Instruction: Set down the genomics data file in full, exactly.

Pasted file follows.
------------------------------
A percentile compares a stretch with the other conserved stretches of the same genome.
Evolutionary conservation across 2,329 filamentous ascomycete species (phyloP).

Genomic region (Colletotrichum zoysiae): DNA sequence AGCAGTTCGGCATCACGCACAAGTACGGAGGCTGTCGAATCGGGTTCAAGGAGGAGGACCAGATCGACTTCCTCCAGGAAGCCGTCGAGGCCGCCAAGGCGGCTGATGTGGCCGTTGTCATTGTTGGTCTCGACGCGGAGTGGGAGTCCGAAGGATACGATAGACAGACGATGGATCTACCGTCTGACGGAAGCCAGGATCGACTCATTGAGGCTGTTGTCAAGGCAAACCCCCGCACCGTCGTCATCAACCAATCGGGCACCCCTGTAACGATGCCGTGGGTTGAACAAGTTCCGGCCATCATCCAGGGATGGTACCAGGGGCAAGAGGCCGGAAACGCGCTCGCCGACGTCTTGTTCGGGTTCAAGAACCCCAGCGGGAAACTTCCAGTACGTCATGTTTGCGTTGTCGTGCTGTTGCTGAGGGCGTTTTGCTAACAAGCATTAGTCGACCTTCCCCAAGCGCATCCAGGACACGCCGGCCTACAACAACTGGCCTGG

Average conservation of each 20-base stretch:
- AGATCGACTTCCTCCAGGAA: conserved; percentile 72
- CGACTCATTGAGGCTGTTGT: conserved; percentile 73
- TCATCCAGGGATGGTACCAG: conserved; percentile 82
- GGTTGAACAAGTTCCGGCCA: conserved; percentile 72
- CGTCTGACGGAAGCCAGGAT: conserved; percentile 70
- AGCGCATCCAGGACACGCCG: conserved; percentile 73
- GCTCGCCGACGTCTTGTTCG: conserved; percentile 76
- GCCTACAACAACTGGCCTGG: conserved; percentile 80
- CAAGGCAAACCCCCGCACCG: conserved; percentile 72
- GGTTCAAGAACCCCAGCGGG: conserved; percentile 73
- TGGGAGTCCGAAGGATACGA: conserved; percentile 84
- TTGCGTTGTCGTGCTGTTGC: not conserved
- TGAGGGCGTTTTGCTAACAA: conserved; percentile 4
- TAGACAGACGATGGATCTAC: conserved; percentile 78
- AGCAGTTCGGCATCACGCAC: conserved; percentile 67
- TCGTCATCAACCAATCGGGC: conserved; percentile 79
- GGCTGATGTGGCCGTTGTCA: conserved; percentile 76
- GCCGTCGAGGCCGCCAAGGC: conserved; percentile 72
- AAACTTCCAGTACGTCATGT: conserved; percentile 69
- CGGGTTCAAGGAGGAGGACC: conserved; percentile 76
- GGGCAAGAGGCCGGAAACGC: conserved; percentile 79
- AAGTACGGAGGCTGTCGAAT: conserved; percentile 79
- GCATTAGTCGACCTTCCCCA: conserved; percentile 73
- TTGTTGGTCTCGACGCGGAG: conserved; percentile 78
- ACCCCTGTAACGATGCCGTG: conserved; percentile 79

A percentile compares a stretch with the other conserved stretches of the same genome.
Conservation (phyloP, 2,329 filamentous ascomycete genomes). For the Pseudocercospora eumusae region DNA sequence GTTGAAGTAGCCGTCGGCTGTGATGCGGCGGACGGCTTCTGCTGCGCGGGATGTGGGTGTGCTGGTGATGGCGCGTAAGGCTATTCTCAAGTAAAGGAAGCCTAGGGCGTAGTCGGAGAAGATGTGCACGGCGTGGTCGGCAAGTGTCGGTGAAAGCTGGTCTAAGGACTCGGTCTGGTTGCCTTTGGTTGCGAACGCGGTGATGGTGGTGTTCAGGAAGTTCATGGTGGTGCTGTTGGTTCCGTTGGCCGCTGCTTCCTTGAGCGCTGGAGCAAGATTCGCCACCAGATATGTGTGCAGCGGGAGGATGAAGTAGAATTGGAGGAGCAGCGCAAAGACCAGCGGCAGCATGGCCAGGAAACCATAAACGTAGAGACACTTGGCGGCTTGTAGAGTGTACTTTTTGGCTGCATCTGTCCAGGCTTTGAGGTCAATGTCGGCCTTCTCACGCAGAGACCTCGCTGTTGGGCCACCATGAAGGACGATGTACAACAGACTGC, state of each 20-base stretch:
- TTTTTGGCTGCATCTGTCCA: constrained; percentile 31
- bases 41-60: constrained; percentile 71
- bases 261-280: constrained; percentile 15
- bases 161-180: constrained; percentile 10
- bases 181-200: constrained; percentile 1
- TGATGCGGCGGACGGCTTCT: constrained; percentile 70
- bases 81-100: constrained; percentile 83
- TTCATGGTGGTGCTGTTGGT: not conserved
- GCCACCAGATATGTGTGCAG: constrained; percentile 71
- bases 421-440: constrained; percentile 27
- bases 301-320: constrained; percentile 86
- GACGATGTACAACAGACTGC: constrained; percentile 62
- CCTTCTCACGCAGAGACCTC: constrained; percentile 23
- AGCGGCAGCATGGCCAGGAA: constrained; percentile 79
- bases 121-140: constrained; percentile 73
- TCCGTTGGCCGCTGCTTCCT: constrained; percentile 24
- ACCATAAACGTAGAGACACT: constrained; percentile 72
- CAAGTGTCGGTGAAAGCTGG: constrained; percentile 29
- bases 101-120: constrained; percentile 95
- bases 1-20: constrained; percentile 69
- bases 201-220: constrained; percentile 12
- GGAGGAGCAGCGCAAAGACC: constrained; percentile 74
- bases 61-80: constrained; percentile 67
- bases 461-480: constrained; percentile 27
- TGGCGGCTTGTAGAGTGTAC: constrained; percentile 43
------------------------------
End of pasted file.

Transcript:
A percentile compares a stretch with the other conserved stretches of the same genome.
Evolutionary conservation across 2,329 filamentous ascomycete species (phyloP).

Genomic region (Colletotrichum zoysiae): DNA sequence AGCAGTTCGGCATCACGCACAAGTACGGAGGCTGTCGAATCGGGTTCAAGGAGGAGGACCAGATCGACTTCCTCCAGGAAGCCGTCGAGGCCGCCAAGGCGGCTGATGTGGCCGTTGTCATTGTTGGTCTCGACGCGGAGTGGGAGTCCGAAGGATACGATAGACAGACGATGGATCTACCGTCTGACGGAAGCCAGGATCGACTCATTGAGGCTGTTGTCAAGGCAAACCCCCGCACCGTCGTCATCAACCAATCGGGCACCCCTGTAACGATGCCGTGGGTTGAACAAGTTCCGGCCATCATCCAGGGATGGTACCAGGGGCAAGAGGCCGGAAACGCGCTCGCCGACGTCTTGTTCGGGTTCAAGAACCCCAGCGGGAAACTTCCAGTACGTCATGTTTGCGTTGTCGTGCTGTTGCTGAGGGCGTTTTGCTAACAAGCATTAGTCGACCTTCCCCAAGCGCATCCAGGACACGCCGGCCTACAACAACTGGCCTGG

Average conservation of each 20-base stretch:
- AGATCGACTTCCTCCAGGAA: conserved; percentile 72
- CGACTCATTGAGGCTGTTGT: conserved; percentile 73
- TCATCCAGGGATGGTACCAG: conserved; percentile 82
- GGTTGAACAAGTTCCGGCCA: conserved; percentile 72
- CGTCTGACGGAAGCCAGGAT: conserved; percentile 70
- AGCGCATCCAGGACACGCCG: conserved; percentile 73
- GCTCGCCGACGTCTTGTTCG: conserved; percentile 76
- GCCTACAACAACTGGCCTGG: conserved; percentile 80
- CAAGGCAAACCCCCGCACCG: conserved; percentile 72
- GGTTCAAGAACCCCAGCGGG: conserved; percentile 73
- TGGGAGTCCGAAGGATACGA: conserved; percentile 84
- TTGCGTTGTCGTGCTGTTGC: not conserved
- TGAGGGCGTTTTGCTAACAA: conserved; percentile 4
- TAGACAGACGATGGATCTAC: conserved; percentile 78
- AGCAGTTCGGCATCACGCAC: conserved; percentile 67
- TCGTCATCAACCAATCGGGC: conserved; percentile 79
- GGCTGATGTGGCCGTTGTCA: conserved; percentile 76
- GCCGTCGAGGCCGCCAAGGC: conserved; percentile 72
- AAACTTCCAGTACGTCATGT: conserved; percentile 69
- CGGGTTCAAGGAGGAGGACC: conserved; percentile 76
- GGGCAAGAGGCCGGAAACGC: conserved; percentile 79
- AAGTACGGAGGCTGTCGAAT: conserved; percentile 79
- GCATTAGTCGACCTTCCCCA: conserved; percentile 73
- TTGTTGGTCTCGACGCGGAG: conserved; percentile 78
- ACCCCTGTAACGATGCCGTG: conserved; percentile 79

A percentile compares a stretch with the other conserved stretches of the same genome.
Conservation (phyloP, 2,329 filamentous ascomycete genomes). For the Pseudocercospora eumusae region DNA sequence GTTGAAGTAGCCGTCGGCTGTGATGCGGCGGACGGCTTCTGCTGCGCGGGATGTGGGTGTGCTGGTGATGGCGCGTAAGGCTATTCTCAAGTAAAGGAAGCCTAGGGCGTAGTCGGAGAAGATGTGCACGGCGTGGTCGGCAAGTGTCGGTGAAAGCTGGTCTAAGGACTCGGTCTGGTTGCCTTTGGTTGCGAACGCGGTGATGGTGGTGTTCAGGAAGTTCATGGTGGTGCTGTTGGTTCCGTTGGCCGCTGCTTCCTTGAGCGCTGGAGCAAGATTCGCCACCAGATATGTGTGCAGCGGGAGGATGAAGTAGAATTGGAGGAGCAGCGCAAAGACCAGCGGCAGCATGGCCAGGAAACCATAAACGTAGAGACACTTGGCGGCTTGTAGAGTGTACTTTTTGGCTGCATCTGTCCAGGCTTTGAGGTCAATGTCGGCCTTCTCACGCAGAGACCTCGCTGTTGGGCCACCATGAAGGACGATGTACAACAGACTGC, state of each 20-base stretch:
- TTTTTGGCTGCATCTGTCCA: constrained; percentile 31
- bases 41-60: constrained; percentile 71
- bases 261-280: constrained; percentile 15
- bases 161-180: constrained; percentile 10
- bases 181-200: constrained; percentile 1
- TGATGCGGCGGACGGCTTCT: constrained; percentile 70
- bases 81-100: constrained; percentile 83
- TTCATGGTGGTGCTGTTGGT: not conserved
- GCCACCAGATATGTGTGCAG: constrained; percentile 71
- bases 421-440: constrained; percentile 27
- bases 301-320: constrained; percentile 86
- GACGATGTACAACAGACTGC: constrained; percentile 62
- CCTTCTCACGCAGAGACCTC: constrained; percentile 23
- AGCGGCAGCATGGCCAGGAA: constrained; percentile 79
- bases 121-140: constrained; percentile 73
- TCCGTTGGCCGCTGCTTCCT: constrained; percentile 24
- ACCATAAACGTAGAGACACT: constrained; percentile 72
- CAAGTGTCGGTGAAAGCTGG: constrained; percentile 29
- bases 101-120: constrained; percentile 95
- bases 1-20: constrained; percentile 69
- bases 201-220: constrained; percentile 12
- GGAGGAGCAGCGCAAAGACC: constrained; percentile 74
- bases 61-80: constrained; percentile 67
- bases 461-480: constrained; percentile 27
- TGGCGGCTTGTAGAGTGTAC: constrained; percentile 43